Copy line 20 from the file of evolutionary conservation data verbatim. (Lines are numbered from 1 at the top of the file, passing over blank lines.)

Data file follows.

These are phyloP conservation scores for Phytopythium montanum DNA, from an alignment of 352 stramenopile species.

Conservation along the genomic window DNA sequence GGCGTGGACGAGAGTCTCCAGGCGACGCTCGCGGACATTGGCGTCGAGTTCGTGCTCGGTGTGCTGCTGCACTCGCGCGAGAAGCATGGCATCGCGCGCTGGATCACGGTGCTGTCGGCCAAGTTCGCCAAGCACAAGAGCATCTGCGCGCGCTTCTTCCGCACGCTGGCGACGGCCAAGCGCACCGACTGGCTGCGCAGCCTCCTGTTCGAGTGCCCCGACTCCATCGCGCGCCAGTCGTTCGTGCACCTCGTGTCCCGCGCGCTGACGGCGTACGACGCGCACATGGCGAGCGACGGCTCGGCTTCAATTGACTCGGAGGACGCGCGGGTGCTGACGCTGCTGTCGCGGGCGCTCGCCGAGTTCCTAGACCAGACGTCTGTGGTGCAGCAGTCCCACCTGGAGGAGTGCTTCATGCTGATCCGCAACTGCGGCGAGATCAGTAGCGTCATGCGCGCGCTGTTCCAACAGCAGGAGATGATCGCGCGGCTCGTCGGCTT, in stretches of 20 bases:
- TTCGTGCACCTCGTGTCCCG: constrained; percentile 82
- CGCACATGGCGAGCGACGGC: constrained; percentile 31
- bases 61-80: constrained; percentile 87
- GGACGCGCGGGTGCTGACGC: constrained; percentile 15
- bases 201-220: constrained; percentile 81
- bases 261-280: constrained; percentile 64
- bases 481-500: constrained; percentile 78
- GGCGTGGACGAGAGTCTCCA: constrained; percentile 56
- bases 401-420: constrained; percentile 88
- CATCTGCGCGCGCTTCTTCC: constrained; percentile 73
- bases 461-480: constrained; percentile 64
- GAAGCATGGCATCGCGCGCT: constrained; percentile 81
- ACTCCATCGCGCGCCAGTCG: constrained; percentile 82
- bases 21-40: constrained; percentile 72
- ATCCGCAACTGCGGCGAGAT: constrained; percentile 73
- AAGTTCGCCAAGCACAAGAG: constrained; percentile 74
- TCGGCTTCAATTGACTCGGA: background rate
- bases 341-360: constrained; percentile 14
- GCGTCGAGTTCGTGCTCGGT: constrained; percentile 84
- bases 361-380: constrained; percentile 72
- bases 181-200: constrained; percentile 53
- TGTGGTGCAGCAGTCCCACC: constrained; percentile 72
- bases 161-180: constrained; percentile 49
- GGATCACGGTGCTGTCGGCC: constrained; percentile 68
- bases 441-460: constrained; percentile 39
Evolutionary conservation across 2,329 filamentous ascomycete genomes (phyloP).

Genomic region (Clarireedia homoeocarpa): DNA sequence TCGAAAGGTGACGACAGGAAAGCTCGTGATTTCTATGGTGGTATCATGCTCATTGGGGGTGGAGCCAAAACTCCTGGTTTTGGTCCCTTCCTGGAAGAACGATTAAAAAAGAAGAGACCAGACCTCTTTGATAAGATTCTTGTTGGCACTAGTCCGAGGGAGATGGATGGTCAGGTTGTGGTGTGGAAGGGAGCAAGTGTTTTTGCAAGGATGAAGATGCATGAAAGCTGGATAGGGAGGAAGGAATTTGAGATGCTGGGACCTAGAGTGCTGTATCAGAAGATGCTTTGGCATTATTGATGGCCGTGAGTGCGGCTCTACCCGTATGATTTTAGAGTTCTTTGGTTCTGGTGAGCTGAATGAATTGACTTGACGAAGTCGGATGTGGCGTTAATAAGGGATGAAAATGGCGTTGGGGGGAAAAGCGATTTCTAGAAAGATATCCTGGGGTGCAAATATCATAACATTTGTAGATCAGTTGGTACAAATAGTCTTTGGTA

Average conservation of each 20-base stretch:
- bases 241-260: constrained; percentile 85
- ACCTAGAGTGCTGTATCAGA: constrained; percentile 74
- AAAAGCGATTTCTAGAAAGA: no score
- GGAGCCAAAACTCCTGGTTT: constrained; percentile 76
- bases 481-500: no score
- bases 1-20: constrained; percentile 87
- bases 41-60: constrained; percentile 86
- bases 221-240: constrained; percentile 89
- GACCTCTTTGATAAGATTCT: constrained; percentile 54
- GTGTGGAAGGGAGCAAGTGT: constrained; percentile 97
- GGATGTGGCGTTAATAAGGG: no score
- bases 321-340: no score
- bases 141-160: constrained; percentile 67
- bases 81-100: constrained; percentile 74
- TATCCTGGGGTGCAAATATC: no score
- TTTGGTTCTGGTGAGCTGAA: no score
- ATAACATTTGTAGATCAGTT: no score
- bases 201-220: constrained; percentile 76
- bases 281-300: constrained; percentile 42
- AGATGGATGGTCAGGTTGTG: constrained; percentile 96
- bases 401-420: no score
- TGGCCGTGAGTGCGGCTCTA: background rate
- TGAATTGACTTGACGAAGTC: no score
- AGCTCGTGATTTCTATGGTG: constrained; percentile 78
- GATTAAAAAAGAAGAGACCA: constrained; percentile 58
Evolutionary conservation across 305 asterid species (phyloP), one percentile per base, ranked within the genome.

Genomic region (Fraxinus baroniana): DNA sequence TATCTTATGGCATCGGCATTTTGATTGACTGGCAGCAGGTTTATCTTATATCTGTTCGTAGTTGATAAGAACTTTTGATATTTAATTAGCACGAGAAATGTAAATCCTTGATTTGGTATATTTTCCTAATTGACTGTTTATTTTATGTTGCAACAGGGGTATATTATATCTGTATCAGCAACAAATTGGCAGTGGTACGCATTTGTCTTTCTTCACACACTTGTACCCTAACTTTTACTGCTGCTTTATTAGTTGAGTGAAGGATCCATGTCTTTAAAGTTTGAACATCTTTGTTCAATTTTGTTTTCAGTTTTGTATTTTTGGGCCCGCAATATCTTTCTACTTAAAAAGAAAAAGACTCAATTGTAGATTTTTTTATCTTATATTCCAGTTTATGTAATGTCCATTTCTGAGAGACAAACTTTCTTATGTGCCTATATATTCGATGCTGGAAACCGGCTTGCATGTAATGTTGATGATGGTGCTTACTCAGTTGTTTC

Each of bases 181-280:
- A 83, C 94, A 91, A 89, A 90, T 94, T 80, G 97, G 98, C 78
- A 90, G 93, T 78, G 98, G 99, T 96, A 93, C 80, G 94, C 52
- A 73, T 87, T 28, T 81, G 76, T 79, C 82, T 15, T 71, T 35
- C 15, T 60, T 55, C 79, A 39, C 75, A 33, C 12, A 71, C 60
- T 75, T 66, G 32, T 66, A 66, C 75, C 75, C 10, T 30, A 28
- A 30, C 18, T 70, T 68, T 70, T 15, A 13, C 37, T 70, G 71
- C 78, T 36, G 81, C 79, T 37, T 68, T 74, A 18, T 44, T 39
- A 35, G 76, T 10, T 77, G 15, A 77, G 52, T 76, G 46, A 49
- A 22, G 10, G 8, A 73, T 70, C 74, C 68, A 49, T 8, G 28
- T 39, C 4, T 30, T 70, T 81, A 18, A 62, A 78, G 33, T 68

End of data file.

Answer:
- bases 341-360: constrained; percentile 14